If you're reading comics in 2019, chances are you've heard the old spiel about comics being nowhere near as good as they used to be "back in the day." While yes, it's true that the medium itself is nowhere near as popular as it once was (discounting cinematic franchises and video game series, of course), it could be argued that we're in a new golden age. New creative partnerships are being forged, there's quality no matter where you look, and generally, it's just a great time to be a comic book fan.
But that doesn't mean everything's so rosy. At times, it can feel as though there's an imperceptible force working to stifle genuine change; an atmosphere of inertia that precludes certain figures from ever developing or changing too radically, lest they stray too far away from the mainstream.
Now to be clear this is a recent phenomenon. There was a time where seismic change and character progression weren't reset with an easy retcon or creative shake-up. Developments were lasting, and they informed future storylines. Sliding timelines were present - yes - but there was at least the illusion of linear progression; Peter Parker grew old, graduated from college, and married his girlfriend Mary Jane; Batman expanded his family almost every other year. They were always moving forward.
Today, one gets the sense that publishers are less keen on messing with the established order. Spider-Man's gone from being a married adult to an eligible bachelor in order to preserve the life of his elderly aunt; the Dark Knight found his most radical enterprise yet (Batman Inc.) cut short thanks to a line-wide reboot, and most impactful changes are only a convenient retcon away from being forgotten completely.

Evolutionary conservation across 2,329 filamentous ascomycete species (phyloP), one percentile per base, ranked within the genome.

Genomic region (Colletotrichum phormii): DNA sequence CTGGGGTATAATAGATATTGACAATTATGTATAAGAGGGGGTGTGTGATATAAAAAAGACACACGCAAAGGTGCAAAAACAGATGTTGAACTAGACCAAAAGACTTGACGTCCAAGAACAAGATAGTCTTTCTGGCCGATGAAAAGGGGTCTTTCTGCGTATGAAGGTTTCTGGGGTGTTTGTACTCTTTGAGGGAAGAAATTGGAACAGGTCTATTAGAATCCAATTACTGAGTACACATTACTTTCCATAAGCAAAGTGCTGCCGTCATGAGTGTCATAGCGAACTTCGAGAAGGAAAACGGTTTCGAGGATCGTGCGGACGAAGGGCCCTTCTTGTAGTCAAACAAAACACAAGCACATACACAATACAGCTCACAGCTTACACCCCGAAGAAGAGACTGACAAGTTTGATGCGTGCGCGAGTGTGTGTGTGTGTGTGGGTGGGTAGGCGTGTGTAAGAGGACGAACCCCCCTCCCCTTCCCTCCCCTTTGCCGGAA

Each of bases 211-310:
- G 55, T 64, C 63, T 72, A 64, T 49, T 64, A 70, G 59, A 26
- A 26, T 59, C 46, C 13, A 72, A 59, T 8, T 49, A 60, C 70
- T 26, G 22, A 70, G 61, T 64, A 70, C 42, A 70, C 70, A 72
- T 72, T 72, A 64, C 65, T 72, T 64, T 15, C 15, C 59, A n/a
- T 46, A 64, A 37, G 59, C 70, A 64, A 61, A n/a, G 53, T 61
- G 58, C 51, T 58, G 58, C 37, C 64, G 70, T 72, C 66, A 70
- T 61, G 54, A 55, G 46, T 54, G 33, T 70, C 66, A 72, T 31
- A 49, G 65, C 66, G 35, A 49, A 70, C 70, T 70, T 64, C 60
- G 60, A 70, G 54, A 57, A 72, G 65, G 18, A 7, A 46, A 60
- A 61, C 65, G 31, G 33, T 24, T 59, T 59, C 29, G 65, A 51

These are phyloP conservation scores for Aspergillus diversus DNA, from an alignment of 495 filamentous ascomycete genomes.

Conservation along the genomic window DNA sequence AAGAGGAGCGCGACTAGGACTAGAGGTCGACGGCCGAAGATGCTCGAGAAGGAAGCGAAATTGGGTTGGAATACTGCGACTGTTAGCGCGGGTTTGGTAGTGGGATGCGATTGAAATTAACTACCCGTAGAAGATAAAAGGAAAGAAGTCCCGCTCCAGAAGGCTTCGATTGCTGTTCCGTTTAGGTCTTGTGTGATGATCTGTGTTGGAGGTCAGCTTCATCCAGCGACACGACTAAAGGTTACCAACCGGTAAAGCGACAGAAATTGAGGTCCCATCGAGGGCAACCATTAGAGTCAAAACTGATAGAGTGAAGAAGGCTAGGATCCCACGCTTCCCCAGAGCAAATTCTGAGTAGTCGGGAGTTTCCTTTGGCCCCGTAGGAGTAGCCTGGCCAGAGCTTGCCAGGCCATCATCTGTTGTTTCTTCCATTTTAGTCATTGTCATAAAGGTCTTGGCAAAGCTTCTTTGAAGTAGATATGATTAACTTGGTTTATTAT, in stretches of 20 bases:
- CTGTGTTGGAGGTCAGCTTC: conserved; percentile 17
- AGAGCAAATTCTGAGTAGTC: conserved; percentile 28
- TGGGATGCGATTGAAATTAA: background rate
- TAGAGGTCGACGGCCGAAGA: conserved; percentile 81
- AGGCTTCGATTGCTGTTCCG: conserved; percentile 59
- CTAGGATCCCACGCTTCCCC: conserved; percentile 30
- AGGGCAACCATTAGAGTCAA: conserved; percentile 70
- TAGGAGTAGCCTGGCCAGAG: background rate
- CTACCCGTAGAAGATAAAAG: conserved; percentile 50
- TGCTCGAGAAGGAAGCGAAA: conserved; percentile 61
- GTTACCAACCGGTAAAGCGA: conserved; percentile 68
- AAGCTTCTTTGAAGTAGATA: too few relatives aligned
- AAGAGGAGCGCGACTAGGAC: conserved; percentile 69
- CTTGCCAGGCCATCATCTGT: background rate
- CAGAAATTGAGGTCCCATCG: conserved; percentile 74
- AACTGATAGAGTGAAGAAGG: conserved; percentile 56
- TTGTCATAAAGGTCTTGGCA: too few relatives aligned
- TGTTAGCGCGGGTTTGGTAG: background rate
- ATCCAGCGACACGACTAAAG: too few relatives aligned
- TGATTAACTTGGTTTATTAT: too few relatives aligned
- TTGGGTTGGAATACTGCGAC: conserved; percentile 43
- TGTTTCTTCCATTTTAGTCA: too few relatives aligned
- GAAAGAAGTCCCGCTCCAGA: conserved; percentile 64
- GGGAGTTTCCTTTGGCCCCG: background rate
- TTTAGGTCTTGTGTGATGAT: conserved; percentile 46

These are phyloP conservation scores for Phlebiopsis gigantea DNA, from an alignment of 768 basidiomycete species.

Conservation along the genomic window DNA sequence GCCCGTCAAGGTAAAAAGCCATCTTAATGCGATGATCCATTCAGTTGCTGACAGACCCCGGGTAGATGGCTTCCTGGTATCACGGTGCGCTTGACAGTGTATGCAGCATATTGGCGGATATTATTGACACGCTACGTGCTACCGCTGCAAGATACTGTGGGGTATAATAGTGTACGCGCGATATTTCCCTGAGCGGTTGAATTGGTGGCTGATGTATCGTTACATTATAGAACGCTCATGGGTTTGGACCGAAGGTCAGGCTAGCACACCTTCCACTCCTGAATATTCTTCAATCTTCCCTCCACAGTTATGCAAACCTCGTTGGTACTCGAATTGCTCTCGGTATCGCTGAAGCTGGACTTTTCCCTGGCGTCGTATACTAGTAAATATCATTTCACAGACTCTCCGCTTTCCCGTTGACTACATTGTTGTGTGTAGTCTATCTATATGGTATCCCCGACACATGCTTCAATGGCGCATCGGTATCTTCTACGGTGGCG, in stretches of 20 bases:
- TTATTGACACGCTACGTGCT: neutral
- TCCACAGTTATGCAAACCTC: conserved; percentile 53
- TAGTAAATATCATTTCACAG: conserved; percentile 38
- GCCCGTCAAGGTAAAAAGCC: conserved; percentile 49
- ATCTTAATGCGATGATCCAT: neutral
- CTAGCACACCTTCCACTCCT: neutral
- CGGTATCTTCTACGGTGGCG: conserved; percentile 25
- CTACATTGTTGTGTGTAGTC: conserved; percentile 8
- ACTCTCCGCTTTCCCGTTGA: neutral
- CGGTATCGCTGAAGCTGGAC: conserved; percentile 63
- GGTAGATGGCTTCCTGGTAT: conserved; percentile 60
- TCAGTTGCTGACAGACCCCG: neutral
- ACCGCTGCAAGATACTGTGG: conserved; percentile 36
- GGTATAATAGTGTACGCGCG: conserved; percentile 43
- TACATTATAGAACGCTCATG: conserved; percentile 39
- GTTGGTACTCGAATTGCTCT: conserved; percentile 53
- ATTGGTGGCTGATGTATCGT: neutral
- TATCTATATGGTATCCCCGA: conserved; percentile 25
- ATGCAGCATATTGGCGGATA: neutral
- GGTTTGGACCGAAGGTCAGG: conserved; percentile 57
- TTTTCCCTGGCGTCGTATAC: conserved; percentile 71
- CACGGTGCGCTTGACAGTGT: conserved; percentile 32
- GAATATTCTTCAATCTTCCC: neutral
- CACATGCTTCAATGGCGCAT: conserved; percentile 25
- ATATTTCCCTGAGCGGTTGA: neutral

As a result, readers have looked to Elseworlds stories and other adaptations to take the risks that mainstream comics ostensibly can't - at least when it comes to Marvel and DC. Often, it seems as though creators succeed despite the barriers that are seemingly put up in front of them, and while genuine change can and does happen, does anyone really believe it'll last forever?
This is the frustrating reality of modern day comics. There's a general lack of permanence, engendered by a revolving door of deaths and revivals, retcons, and the occasional effort from publishers to line up the source material with what's popular on the big screen. It's not pervasive across every title or company, but it's a worrying trend that encourages editors to hit the reset button, take stock, and go with what people are familiar with.
That wasn't how comics used to do it, and it's not how they should be doing it now...